As Rose had not produced evidence sufficient to meet either of these standards, the Court ruled she could not refuse further tube feeding. Thus, treatment had to continue despite the sincere conviction of Robert's closest family members that he would not want such treatment or to live under the heavy burdens of his neurological injuries.
The Wendland Standards
Anyone who has to satisfy the Wendland standards (typically a family member) is almost certain to have a tough time proving the case. According to the Court, the "clear and convincing evidence" test requires a "finding of high probability, based on evidence so clear as to leave no substantial doubt [and] sufficiently strong to command the unhesitating assent of every reasonable mind...."
This evidentiary standard is much harder to satisfy than the usual test used in civil matters, "more likely than not." (Actually, it sounds a great deal like the highest evidentiary standard used in law, "beyond a reasonable doubt.") Furthermore, a family member may not rely on general expressions of the patient's wishes or infer what the patient would have done based on what she knows about his values and character.
In fact, the patient must have expressed his or her wishes very precisely for the family to be able to cite them as evidence. The family must be able to show that their incompetent relative "would desire to have his life-sustaining medical treatment terminated under the circumstances in which he now finds himself."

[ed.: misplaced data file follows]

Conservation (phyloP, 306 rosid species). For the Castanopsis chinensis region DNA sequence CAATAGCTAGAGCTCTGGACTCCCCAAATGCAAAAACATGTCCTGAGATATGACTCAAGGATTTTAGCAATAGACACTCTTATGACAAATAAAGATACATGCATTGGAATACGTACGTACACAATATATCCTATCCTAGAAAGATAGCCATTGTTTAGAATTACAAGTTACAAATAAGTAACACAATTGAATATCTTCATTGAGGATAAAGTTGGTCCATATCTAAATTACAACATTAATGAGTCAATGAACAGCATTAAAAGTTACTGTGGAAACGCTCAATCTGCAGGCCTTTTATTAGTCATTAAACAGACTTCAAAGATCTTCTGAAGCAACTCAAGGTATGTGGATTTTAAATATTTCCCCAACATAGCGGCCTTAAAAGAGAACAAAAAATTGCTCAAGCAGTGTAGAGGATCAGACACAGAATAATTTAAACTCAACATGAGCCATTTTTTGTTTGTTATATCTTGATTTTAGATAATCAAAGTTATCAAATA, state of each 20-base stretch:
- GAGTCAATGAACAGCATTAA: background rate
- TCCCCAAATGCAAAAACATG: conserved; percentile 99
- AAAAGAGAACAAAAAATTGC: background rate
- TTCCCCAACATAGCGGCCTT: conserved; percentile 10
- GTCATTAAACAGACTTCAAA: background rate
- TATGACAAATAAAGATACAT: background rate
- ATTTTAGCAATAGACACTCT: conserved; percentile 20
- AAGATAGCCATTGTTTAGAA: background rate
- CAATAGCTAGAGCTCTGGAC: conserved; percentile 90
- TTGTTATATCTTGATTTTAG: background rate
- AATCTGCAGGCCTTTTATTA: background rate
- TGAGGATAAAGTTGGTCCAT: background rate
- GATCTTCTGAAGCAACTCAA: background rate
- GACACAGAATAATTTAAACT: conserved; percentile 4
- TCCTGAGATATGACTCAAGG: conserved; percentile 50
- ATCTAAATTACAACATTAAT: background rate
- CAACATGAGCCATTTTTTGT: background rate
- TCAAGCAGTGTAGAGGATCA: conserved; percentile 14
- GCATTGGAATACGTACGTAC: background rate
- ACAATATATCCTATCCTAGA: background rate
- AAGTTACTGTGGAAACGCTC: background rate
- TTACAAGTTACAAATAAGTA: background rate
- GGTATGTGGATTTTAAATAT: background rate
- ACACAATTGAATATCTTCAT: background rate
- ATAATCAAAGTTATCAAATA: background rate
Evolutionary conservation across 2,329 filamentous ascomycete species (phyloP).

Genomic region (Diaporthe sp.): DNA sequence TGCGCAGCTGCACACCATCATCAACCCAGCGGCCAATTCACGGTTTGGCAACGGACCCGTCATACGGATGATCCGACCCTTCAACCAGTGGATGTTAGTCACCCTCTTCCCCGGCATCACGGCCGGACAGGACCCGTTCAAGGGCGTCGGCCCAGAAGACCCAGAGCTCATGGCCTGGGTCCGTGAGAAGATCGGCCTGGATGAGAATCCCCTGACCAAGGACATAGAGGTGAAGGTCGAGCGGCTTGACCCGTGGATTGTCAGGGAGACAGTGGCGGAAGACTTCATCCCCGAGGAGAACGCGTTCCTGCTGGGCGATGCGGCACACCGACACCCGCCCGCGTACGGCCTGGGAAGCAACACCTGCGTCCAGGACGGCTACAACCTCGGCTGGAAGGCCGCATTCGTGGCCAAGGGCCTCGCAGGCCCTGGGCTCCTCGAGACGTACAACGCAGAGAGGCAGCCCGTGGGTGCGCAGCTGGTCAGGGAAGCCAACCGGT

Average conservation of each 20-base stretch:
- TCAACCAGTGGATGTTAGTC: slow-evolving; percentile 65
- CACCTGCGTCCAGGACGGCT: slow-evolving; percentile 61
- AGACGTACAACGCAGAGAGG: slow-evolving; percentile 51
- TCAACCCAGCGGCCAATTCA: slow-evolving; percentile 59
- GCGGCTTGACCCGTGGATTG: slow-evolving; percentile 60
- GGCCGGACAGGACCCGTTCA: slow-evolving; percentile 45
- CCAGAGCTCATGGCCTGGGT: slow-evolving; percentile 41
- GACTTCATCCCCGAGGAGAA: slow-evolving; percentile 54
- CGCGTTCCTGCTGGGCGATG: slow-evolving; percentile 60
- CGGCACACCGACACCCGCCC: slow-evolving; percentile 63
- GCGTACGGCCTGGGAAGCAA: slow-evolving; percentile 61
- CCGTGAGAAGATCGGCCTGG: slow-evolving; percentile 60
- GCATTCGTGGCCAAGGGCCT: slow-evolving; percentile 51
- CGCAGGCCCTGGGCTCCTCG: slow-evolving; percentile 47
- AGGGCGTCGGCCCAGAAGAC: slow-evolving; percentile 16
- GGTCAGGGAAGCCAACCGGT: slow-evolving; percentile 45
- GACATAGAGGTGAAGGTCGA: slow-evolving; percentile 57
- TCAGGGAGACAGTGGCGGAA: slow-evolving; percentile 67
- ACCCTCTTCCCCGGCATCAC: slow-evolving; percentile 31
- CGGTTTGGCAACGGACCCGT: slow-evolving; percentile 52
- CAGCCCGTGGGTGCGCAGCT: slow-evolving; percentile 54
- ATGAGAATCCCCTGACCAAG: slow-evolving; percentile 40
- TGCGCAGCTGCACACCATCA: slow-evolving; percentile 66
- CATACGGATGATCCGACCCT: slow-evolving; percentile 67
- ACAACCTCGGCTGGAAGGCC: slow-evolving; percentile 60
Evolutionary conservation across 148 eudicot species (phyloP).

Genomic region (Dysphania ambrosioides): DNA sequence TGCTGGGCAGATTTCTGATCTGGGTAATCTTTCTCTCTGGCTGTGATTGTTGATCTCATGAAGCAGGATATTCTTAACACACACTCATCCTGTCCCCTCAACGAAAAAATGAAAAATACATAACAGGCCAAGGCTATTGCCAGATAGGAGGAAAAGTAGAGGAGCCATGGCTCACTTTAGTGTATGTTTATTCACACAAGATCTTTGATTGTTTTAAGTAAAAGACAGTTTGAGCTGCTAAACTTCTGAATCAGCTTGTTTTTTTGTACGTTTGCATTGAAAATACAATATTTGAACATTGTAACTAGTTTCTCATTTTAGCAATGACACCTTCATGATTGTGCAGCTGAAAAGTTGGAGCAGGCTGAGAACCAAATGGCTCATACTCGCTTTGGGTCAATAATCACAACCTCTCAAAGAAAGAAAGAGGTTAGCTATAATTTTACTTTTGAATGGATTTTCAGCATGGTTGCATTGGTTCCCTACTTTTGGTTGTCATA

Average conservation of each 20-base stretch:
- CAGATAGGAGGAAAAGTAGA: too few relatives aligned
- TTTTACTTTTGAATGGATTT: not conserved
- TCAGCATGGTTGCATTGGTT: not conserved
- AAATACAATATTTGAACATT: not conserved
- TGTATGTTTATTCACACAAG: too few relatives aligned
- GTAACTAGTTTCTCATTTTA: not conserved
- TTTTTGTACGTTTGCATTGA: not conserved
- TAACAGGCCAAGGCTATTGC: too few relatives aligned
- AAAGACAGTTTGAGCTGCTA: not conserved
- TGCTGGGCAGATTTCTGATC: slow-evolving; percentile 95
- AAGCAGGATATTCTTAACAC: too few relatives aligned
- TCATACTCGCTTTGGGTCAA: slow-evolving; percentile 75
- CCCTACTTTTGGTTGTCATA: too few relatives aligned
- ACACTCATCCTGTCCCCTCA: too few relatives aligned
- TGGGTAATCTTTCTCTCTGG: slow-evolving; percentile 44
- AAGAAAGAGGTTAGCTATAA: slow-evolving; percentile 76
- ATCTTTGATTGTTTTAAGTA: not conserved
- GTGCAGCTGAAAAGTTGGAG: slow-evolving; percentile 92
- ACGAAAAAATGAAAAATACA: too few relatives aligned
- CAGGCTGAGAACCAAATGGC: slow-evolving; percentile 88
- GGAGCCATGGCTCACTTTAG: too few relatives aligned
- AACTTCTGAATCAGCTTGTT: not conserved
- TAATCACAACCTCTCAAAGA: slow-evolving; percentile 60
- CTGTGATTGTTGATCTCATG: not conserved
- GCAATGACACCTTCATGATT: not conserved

In other words, the Court insisted his conversations or other expressions of his wishes must "reflect an exact 'on all-fours' description of [his] present medical condition. More explicit direction than just 'I don't want to live like a vegetable' is required in order to justify a surrogate decision-maker terminating the life of . . . someone who is not in a PVS [persistent vegetative state]." (Emphasis added.) As none of us has a crystal ball, this exacting standard will literally be impossible to satisfy except in a few extraordinary situations.
As for the best-interests standard, not only is the high barrier of producing "clear and convincing" evidence present, but the Court also made the standard even more difficult to apply by giving no guidance whatsoever as to what the term best interests means in this particular context. All the Court said in this regard was that Rose "offered no basis for such a finding other than her own subjective judgment that the conservatee did not enjoy a satisfactory quality of life and legally insufficient evidence to the effect that he would have wished to die."
But this categorization of the evidence Rose and Robert's court-appointed lawyer introduced is grossly inaccurate and unfair. For example, Robert's lawyer had two independent medical experts examine him, and both found he evinced experience of nothing other than frustration, pain and discomfort, irritability, aggressiveness toward others, and unhappiness.
In the end, ironically, the Court's ruling did not determine Robert Wendland's ultimate fate: He died from an infection some three weeks before the Court released its decision. His wife had refused aggressive treatment and insisted upon all palliative measures so he could die in peace.
The Ethical Issues